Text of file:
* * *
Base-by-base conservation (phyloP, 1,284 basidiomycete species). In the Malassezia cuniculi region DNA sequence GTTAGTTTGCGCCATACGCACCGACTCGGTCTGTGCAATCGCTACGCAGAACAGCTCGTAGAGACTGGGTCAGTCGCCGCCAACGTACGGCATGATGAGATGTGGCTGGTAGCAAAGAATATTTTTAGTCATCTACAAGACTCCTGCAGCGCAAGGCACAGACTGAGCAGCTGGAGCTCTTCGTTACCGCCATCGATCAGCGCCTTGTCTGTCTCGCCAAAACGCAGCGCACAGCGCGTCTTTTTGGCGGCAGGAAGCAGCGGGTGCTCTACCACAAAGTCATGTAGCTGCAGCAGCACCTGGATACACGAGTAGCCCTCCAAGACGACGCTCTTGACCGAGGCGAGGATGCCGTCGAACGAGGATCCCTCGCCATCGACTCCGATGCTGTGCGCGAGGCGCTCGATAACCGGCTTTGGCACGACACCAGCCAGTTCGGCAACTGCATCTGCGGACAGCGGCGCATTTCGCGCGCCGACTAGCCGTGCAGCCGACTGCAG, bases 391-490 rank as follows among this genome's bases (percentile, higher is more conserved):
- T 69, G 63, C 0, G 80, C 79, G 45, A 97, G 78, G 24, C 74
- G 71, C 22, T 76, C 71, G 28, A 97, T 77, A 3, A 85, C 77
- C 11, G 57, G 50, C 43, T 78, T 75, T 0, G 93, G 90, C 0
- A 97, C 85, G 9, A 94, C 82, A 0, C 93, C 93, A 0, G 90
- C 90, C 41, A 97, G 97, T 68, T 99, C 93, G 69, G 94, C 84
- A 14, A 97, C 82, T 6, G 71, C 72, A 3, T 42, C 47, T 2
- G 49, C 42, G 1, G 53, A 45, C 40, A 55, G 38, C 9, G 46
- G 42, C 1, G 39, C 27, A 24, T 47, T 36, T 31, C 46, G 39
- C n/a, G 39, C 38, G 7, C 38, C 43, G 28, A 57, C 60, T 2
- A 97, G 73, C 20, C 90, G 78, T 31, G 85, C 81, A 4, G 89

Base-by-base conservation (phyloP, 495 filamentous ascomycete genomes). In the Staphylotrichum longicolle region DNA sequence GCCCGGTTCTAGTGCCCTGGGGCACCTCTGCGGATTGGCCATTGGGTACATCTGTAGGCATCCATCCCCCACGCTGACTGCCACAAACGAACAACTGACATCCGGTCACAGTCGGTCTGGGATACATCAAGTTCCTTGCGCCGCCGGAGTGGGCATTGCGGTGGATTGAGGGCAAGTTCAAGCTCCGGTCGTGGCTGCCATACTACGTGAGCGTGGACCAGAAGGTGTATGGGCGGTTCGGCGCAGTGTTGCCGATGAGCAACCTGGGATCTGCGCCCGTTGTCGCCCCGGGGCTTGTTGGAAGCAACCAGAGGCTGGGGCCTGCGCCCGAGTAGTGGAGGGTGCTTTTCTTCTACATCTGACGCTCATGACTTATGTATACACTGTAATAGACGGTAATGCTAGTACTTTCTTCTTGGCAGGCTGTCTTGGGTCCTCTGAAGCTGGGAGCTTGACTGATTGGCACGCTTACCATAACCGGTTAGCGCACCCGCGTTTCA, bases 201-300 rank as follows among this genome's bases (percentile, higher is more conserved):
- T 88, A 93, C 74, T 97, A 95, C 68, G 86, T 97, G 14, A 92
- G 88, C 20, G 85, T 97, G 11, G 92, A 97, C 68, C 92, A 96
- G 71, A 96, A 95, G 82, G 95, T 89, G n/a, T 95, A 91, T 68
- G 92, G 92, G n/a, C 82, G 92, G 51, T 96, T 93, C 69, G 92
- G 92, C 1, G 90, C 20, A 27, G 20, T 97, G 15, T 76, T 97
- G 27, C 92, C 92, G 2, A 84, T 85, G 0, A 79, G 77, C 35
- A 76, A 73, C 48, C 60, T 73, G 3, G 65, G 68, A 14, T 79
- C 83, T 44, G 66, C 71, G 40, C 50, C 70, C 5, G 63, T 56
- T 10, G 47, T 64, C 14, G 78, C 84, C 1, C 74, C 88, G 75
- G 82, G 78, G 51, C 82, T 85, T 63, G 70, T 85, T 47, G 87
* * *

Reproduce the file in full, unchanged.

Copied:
Base-by-base conservation (phyloP, 1,284 basidiomycete species). In the Malassezia cuniculi region DNA sequence GTTAGTTTGCGCCATACGCACCGACTCGGTCTGTGCAATCGCTACGCAGAACAGCTCGTAGAGACTGGGTCAGTCGCCGCCAACGTACGGCATGATGAGATGTGGCTGGTAGCAAAGAATATTTTTAGTCATCTACAAGACTCCTGCAGCGCAAGGCACAGACTGAGCAGCTGGAGCTCTTCGTTACCGCCATCGATCAGCGCCTTGTCTGTCTCGCCAAAACGCAGCGCACAGCGCGTCTTTTTGGCGGCAGGAAGCAGCGGGTGCTCTACCACAAAGTCATGTAGCTGCAGCAGCACCTGGATACACGAGTAGCCCTCCAAGACGACGCTCTTGACCGAGGCGAGGATGCCGTCGAACGAGGATCCCTCGCCATCGACTCCGATGCTGTGCGCGAGGCGCTCGATAACCGGCTTTGGCACGACACCAGCCAGTTCGGCAACTGCATCTGCGGACAGCGGCGCATTTCGCGCGCCGACTAGCCGTGCAGCCGACTGCAG, bases 391-490 rank as follows among this genome's bases (percentile, higher is more conserved):
- T 69, G 63, C 0, G 80, C 79, G 45, A 97, G 78, G 24, C 74
- G 71, C 22, T 76, C 71, G 28, A 97, T 77, A 3, A 85, C 77
- C 11, G 57, G 50, C 43, T 78, T 75, T 0, G 93, G 90, C 0
- A 97, C 85, G 9, A 94, C 82, A 0, C 93, C 93, A 0, G 90
- C 90, C 41, A 97, G 97, T 68, T 99, C 93, G 69, G 94, C 84
- A 14, A 97, C 82, T 6, G 71, C 72, A 3, T 42, C 47, T 2
- G 49, C 42, G 1, G 53, A 45, C 40, A 55, G 38, C 9, G 46
- G 42, C 1, G 39, C 27, A 24, T 47, T 36, T 31, C 46, G 39
- C n/a, G 39, C 38, G 7, C 38, C 43, G 28, A 57, C 60, T 2
- A 97, G 73, C 20, C 90, G 78, T 31, G 85, C 81, A 4, G 89

Base-by-base conservation (phyloP, 495 filamentous ascomycete genomes). In the Staphylotrichum longicolle region DNA sequence GCCCGGTTCTAGTGCCCTGGGGCACCTCTGCGGATTGGCCATTGGGTACATCTGTAGGCATCCATCCCCCACGCTGACTGCCACAAACGAACAACTGACATCCGGTCACAGTCGGTCTGGGATACATCAAGTTCCTTGCGCCGCCGGAGTGGGCATTGCGGTGGATTGAGGGCAAGTTCAAGCTCCGGTCGTGGCTGCCATACTACGTGAGCGTGGACCAGAAGGTGTATGGGCGGTTCGGCGCAGTGTTGCCGATGAGCAACCTGGGATCTGCGCCCGTTGTCGCCCCGGGGCTTGTTGGAAGCAACCAGAGGCTGGGGCCTGCGCCCGAGTAGTGGAGGGTGCTTTTCTTCTACATCTGACGCTCATGACTTATGTATACACTGTAATAGACGGTAATGCTAGTACTTTCTTCTTGGCAGGCTGTCTTGGGTCCTCTGAAGCTGGGAGCTTGACTGATTGGCACGCTTACCATAACCGGTTAGCGCACCCGCGTTTCA, bases 201-300 rank as follows among this genome's bases (percentile, higher is more conserved):
- T 88, A 93, C 74, T 97, A 95, C 68, G 86, T 97, G 14, A 92
- G 88, C 20, G 85, T 97, G 11, G 92, A 97, C 68, C 92, A 96
- G 71, A 96, A 95, G 82, G 95, T 89, G n/a, T 95, A 91, T 68
- G 92, G 92, G n/a, C 82, G 92, G 51, T 96, T 93, C 69, G 92
- G 92, C 1, G 90, C 20, A 27, G 20, T 97, G 15, T 76, T 97
- G 27, C 92, C 92, G 2, A 84, T 85, G 0, A 79, G 77, C 35
- A 76, A 73, C 48, C 60, T 73, G 3, G 65, G 68, A 14, T 79
- C 83, T 44, G 66, C 71, G 40, C 50, C 70, C 5, G 63, T 56
- T 10, G 47, T 64, C 14, G 78, C 84, C 1, C 74, C 88, G 75
- G 82, G 78, G 51, C 82, T 85, T 63, G 70, T 85, T 47, G 87